How to Be a Fabulous Friend to Those with Illness
Nearly 1 in 2 Americans (133 million) live with chronic illness and conditions such as arthritis, multiple sclerosis (MS), diabetes or lupus. Yet, most show no outward sign of their disability—or the sense of loss, loneliness, and discouragement they live with daily. Pain, fatigue, limited mobility, and other symptoms interfere with everyday activities, responsibilities, and relationships.
Well-meaning friends and family, not understanding the unique challenges of the chronically ill, don’t know what to say or do to help. Here’s how you can help those living with chronic illness:
- Release expectations and be flexible. For someone living with chronic illness, it is possible to feel well one day and sick the next, making last-minute cancellation of plans unavoidable. Expect unpredictability and extend grace.
- Spend time with the chronically ill when its convenient for them. Meet at a time of day when they feel best. Those living with chronic illness struggle with regular attendance at work church, and social gatherings. Pain and fatigue take their toll, leading to physical and emotional isolation. Take time to visit those living with chronic illness at their homes or invite them to lunch—at a time that works best for them. A short visit over coffee or tea can make a world of difference in the life of someone struggling with chronic pain.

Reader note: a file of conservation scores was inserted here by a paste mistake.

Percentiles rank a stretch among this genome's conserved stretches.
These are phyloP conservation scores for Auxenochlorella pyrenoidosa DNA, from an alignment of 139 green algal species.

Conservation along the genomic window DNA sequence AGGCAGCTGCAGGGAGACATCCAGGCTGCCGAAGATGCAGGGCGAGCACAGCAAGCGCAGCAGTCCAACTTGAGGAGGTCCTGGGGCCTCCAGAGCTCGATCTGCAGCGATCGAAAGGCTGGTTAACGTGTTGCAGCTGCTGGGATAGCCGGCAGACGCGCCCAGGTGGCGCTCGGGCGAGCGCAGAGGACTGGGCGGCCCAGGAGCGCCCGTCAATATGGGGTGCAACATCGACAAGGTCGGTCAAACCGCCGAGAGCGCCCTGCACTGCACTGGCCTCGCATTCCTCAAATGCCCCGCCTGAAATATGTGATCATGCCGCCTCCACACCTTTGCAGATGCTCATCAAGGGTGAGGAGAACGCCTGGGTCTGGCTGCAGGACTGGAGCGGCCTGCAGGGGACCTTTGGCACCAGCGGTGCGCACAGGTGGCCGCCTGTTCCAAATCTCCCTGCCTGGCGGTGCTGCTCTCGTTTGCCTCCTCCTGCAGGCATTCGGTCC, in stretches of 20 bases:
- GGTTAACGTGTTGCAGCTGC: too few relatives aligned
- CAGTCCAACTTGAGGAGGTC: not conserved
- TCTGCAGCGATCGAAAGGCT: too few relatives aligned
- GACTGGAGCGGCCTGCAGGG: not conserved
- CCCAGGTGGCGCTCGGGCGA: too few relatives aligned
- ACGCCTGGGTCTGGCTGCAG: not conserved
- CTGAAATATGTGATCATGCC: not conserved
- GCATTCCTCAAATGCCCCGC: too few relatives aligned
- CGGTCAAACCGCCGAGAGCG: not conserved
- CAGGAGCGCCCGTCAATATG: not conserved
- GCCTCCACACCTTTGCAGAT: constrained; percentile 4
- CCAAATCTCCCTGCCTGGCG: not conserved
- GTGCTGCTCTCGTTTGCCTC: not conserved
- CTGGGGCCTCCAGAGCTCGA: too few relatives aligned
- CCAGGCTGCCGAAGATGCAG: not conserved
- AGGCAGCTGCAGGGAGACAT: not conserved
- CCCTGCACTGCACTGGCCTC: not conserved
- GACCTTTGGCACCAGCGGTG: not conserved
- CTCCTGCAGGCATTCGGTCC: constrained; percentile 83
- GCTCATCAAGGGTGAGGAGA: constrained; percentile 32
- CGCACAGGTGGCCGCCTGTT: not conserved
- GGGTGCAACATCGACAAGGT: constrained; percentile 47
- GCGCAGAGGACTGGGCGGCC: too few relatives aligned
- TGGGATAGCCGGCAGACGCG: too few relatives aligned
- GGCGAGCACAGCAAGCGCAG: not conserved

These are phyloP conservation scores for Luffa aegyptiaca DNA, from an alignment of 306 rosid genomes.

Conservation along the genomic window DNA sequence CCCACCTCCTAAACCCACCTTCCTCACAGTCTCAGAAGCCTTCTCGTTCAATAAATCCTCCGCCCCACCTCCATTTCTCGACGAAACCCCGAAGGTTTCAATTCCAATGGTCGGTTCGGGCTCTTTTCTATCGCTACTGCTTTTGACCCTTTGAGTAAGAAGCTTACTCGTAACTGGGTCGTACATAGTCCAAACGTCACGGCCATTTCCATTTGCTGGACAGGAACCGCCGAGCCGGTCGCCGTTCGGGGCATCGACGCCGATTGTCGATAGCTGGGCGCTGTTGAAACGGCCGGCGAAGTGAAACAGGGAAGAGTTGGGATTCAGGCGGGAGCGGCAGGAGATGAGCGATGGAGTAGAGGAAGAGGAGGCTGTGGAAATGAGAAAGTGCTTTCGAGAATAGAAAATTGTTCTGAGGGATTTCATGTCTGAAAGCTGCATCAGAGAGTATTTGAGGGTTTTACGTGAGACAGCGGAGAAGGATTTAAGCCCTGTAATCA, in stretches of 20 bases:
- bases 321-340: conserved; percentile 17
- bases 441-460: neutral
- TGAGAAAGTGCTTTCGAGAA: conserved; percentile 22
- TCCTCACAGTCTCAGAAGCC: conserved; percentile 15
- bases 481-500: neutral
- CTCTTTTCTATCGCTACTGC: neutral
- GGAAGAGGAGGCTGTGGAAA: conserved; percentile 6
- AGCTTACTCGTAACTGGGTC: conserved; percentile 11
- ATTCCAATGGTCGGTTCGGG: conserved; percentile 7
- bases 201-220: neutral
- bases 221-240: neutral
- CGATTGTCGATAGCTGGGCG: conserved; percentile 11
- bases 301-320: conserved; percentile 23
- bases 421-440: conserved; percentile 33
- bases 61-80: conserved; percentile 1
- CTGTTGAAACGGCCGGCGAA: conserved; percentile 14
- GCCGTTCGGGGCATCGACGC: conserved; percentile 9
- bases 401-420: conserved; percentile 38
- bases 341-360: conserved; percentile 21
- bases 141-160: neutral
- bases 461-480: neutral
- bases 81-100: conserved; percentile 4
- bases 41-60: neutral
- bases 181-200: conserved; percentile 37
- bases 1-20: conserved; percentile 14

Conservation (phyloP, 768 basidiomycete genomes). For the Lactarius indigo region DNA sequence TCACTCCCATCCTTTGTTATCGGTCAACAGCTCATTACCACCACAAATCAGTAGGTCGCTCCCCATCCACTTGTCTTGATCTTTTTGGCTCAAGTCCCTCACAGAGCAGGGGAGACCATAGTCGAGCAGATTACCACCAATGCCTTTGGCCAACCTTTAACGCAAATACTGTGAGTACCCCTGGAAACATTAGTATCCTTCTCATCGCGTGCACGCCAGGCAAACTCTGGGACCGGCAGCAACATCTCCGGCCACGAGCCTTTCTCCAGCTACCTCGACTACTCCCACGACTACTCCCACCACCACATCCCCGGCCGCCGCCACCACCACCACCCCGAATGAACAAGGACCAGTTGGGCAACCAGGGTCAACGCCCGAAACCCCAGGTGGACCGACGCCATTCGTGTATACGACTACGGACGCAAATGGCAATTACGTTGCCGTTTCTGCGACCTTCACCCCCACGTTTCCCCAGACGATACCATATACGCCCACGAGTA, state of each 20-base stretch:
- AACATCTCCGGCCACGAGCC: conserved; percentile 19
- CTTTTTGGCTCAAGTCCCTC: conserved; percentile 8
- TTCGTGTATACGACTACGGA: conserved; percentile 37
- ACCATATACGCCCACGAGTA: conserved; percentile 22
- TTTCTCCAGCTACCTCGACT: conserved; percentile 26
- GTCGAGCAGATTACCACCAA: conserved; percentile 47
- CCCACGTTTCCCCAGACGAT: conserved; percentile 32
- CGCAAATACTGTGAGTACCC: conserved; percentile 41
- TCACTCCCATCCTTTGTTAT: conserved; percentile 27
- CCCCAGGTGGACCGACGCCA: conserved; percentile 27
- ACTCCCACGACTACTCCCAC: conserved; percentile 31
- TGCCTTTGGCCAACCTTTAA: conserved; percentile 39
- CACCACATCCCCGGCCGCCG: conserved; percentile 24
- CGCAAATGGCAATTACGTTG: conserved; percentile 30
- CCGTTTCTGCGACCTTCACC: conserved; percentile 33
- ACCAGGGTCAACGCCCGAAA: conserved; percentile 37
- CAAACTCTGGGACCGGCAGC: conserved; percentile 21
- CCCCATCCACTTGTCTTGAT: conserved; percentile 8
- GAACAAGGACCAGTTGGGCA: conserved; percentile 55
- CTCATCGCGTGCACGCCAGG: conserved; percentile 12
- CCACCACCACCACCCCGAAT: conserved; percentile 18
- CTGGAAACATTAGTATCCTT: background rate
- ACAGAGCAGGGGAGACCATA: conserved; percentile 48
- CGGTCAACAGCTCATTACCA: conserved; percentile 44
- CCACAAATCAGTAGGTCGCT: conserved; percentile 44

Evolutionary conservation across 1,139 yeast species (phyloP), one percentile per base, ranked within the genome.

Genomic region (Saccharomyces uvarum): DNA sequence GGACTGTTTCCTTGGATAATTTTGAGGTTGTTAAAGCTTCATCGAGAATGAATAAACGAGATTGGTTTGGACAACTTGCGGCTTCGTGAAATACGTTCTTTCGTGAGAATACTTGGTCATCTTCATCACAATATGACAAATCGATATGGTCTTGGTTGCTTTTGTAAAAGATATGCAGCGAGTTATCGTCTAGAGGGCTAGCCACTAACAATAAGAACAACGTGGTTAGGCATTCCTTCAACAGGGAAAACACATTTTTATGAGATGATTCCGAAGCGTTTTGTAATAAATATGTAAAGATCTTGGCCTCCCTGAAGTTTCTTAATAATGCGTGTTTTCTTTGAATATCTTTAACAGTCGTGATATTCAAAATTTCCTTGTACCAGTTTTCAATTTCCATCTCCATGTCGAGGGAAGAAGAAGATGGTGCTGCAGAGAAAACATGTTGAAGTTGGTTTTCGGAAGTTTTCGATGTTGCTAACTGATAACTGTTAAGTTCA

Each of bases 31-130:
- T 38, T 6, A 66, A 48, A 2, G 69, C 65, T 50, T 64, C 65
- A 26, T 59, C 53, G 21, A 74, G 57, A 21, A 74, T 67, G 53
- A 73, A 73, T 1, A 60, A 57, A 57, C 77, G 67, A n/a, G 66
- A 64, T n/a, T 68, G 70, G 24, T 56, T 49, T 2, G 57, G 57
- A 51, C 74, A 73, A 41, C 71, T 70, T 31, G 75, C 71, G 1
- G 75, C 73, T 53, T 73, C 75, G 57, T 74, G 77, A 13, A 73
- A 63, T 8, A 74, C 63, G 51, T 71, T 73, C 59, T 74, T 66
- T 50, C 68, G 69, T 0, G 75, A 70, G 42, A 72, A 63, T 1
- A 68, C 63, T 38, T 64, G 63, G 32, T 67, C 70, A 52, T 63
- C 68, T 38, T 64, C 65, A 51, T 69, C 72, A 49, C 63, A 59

- Send notes, cards, and small gifts in the mail. Books, CD’s, or magazines can provide tremendous encouragement to those unable to leave their homes due to pain and fatigue.
- Affirm the individual’s worth and value. Feelings of insignificance and low self-worth often accompany chronic illness. Verbally affirm those you know who live with chronic illness. Don’t “assume” they have it “all together,” even if they look like they do! Speak words of affirmation, based on who they are not on what they do.
- Listen. Be a “safe place” where those suffering can express frustration, anger, or discouragement
- Understand when those living with chronic illness arrive late or leave early. The chronically ill struggle with excessive fatigue, making long meetings and traveling to conferences and events difficult. Allow for late arrivals and early departures.
National Invisible Chronic Illness Awareness Week brings attention to an important but often overlooked issue–the challenges faced by the one in two Americans who live with chronic illness and conditions. It is worth both celebrating and supporting!
Author and speaker Mary J. Yerkes has lived with rheumatoid arthritis and ankloysing spondylitis for twelve years. She writes and speaks frequently on “living well” with chronic illness. Visit Mary online at her web site.
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